Judge calls lack of mental health facilities a ‘disgrace’

Halfway houses also need support, court hears

The review of a convicted woman’s prison sentence last week turned into a commentary on the lack of proper facilities for defendants with mental health issues.  

Justice Charles Quin described the situation as a disgrace.  

The 39-year-old woman pleaded guilty to robbery earlier this year and was sentenced to 12 months imprisonment. She had gone into a restaurant in George Town half-naked, smashed a food case with a machete and demanded a piece of carrot cake. She had then gone to a second restaurant, carrying two machetes, at which she demanded a chicken sandwich. Police arrived shortly to arrest and disarm her. 

At her sentencing hearing, Justice Quin stated, “The defendant must receive intensive medical treatment for her mental health and dependency on cocaine, for her own health and safety.” On Thursday, he was checking on what progress she had made since then. 


Attorney Fiona Robertson said reports showed there had been significant improvement in the woman’s mental state and behavior generally, and officials at Fairbanks were extremely pleased with her progress. 

Justice Quin then read from a report by psychiatrist Marc Lockhart. In the doctor’s view, the defendant and others in her situation need an integrated dual diagnosis program in a single location.  

In such a program, treatment includes an addiction counselor, occupational therapist, case manager, social worker, psychiatrist and psychologist all working together to provide well-rounded care, the report said.  

Dr. Lockhart, who was present in court last week, added that the problems the defendant first experienced when she went to prison could have been avoided if she had been sent to a proper facility. 

He said it was unfortunate that the woman’s problems were seen as just behavioral when 80 per cent of them were the result of her physiological responses to withdrawal from substance abuse. 

‘Essential and dire need’ 

“It highlights the essential and dire need for a proper facility on our island,” Dr. Lockhart said.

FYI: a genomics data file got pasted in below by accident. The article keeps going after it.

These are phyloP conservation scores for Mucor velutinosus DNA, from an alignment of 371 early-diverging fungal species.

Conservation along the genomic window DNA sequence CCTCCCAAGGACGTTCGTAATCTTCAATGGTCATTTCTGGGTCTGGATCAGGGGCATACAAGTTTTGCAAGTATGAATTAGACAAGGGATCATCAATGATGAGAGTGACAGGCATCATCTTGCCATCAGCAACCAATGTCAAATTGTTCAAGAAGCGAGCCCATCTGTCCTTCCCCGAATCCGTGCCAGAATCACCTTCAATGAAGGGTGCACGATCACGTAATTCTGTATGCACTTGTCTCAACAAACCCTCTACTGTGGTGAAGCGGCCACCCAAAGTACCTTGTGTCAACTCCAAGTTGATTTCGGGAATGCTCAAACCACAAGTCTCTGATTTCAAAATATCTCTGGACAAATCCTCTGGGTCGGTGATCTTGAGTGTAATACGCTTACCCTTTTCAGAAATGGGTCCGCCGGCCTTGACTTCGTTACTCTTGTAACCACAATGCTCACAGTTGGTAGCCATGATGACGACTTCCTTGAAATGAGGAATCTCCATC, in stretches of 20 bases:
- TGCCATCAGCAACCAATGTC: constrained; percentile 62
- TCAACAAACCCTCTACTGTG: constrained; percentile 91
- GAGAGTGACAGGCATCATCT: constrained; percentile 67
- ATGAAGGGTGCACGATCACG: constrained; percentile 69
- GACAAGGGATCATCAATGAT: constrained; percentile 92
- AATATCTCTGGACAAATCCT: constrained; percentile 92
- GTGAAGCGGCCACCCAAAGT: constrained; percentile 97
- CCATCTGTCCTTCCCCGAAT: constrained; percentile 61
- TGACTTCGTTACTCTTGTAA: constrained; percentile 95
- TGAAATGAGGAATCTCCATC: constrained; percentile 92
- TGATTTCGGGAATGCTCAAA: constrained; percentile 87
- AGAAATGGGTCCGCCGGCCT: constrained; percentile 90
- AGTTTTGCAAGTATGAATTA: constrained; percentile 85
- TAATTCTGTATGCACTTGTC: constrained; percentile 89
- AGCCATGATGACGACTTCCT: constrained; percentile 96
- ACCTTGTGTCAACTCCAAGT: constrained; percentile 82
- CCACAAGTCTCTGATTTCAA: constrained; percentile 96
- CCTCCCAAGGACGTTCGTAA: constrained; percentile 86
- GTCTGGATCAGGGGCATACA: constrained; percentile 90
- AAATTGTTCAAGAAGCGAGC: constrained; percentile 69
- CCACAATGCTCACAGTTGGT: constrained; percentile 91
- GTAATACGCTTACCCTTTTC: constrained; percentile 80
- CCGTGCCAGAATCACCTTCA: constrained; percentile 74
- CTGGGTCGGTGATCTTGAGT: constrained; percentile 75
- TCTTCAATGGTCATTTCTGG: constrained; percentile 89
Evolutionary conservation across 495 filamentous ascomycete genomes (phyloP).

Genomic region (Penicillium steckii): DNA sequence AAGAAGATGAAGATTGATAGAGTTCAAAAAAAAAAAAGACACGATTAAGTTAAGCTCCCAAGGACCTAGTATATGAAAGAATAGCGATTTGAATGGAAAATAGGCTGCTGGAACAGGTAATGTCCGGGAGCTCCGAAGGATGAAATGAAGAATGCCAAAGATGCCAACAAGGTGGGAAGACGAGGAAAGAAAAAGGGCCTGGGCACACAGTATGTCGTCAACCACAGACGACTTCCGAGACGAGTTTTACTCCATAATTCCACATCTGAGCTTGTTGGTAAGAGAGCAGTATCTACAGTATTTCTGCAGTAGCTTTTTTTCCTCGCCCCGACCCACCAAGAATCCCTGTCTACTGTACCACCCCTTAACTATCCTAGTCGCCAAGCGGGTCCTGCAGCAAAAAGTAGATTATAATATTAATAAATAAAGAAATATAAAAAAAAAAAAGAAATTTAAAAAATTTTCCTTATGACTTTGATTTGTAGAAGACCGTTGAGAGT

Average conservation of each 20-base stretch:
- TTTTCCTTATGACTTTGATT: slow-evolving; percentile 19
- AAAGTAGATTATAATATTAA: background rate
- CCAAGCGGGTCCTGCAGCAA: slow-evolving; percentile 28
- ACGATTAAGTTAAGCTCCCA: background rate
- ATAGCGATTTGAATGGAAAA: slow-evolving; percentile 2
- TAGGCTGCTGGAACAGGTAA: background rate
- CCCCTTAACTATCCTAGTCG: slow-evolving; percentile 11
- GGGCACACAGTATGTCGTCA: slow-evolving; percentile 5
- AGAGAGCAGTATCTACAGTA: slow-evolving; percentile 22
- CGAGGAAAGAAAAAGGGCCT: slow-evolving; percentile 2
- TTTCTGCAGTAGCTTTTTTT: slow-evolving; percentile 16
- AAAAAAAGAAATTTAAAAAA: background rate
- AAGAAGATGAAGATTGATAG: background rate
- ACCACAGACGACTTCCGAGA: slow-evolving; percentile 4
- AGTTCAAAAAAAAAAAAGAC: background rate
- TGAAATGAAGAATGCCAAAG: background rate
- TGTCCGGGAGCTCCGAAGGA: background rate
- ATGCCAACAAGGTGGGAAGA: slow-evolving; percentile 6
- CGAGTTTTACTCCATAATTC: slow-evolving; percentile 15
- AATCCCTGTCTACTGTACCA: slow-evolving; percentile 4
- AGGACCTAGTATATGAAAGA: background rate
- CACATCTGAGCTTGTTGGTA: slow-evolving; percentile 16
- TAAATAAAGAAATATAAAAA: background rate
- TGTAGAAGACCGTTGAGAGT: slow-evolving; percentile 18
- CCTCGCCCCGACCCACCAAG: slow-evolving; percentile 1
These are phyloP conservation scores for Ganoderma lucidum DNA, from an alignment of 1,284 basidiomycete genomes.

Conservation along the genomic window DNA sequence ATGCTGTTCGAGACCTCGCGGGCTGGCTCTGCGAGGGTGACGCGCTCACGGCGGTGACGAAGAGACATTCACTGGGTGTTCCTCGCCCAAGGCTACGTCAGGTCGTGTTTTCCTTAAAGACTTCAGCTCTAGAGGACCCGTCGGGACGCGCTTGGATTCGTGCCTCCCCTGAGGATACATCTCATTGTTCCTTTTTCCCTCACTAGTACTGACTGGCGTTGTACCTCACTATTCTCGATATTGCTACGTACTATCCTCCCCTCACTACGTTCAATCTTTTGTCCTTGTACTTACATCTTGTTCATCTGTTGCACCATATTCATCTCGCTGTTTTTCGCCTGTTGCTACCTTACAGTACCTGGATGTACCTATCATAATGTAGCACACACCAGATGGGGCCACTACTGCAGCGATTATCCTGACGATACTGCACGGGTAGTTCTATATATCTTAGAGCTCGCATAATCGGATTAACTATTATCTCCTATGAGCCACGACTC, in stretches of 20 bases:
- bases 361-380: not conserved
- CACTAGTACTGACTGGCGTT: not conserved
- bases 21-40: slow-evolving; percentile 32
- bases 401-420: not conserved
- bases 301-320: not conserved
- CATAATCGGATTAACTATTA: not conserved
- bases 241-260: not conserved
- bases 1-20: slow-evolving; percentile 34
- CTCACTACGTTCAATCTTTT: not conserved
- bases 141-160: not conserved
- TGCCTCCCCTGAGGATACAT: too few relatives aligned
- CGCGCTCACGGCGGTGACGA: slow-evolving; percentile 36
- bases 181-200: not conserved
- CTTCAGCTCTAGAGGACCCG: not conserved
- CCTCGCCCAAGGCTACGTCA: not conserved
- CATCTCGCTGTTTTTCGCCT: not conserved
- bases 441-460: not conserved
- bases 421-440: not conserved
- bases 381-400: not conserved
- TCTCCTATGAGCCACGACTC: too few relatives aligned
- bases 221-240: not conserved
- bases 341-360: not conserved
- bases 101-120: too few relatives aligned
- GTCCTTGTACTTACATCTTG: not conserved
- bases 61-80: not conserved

The woman’s specialized treatment had required the assistance of her probation officer and the prison staff. But, under current conditions, it would be almost impossible to carry out that type of treatment for every individual who needed it: “We wouldn’t have the manpower,” Dr. Lockhart advised.  

“We are all shocked at the current state of affairs,” Justice Quin said. “There seems to be money that can be spent on everything else. I appreciate that times are hard and there are budget constraints, but for the Cayman Islands not to have a mental health institution for cases like [this one] is a disgrace.”  

Halfway houses 

Ms. Robertson said the ‘sticking point” in any decision to release the woman from prison seemed to be accommodation. She said she had made contact with both halfway houses in the community.  

One women’s unit was closed down for now because of funding issues; the other was also suffering from funding issues, but in any event was unable to take bipolar cases. 

Also in court were the defendant’s probation officer and a relative who was willing to provide accommodation for her in another month. 

The probation officer said her department was 100 percent behind the woman’s release from custody once she gets proper housing. “As long as we’re all working together as a team, I think we can … provide the supervision and support she needs in the community.” 

The relative agreed that a structured environment was important. “She is some distance from being able to live on her own,” he said.  

Justice Quin said everybody working with the defendant knew she was insightful and bright. He observed that her offenses had occurred when she was under the influence of alcohol and drugs. 

With her permission, he read portions of a letter she had written to the court. She acknowledged breaking the law of the land and bringing shame to her family and herself. Now, with help, she felt considerably better and on the way to kicking the habit of drugs. “I can’t afford or tolerate sickness or jails or institutions any longer,” she said. “I’m determined to stay focused and consistent.”  

Justice Quin set the matter for review again in November, by which time it was hoped accommodation would be ready for the defendant.  

Along with his comments on the lack of a mental health facility, he noted it was even more sad that one of the halfway houses for women was not because of lack of funding. “It’s a deplorable situation,” he concluded. 


  1. I congratulate the Judge’s comments on this issue, because there is absolutely no need that our already mentally stressed people should suffer further just because no one seems to care enough to see that they have proper beds, other facilities and proper care. Sometimes I really wonder what our politicians do except sue each other.

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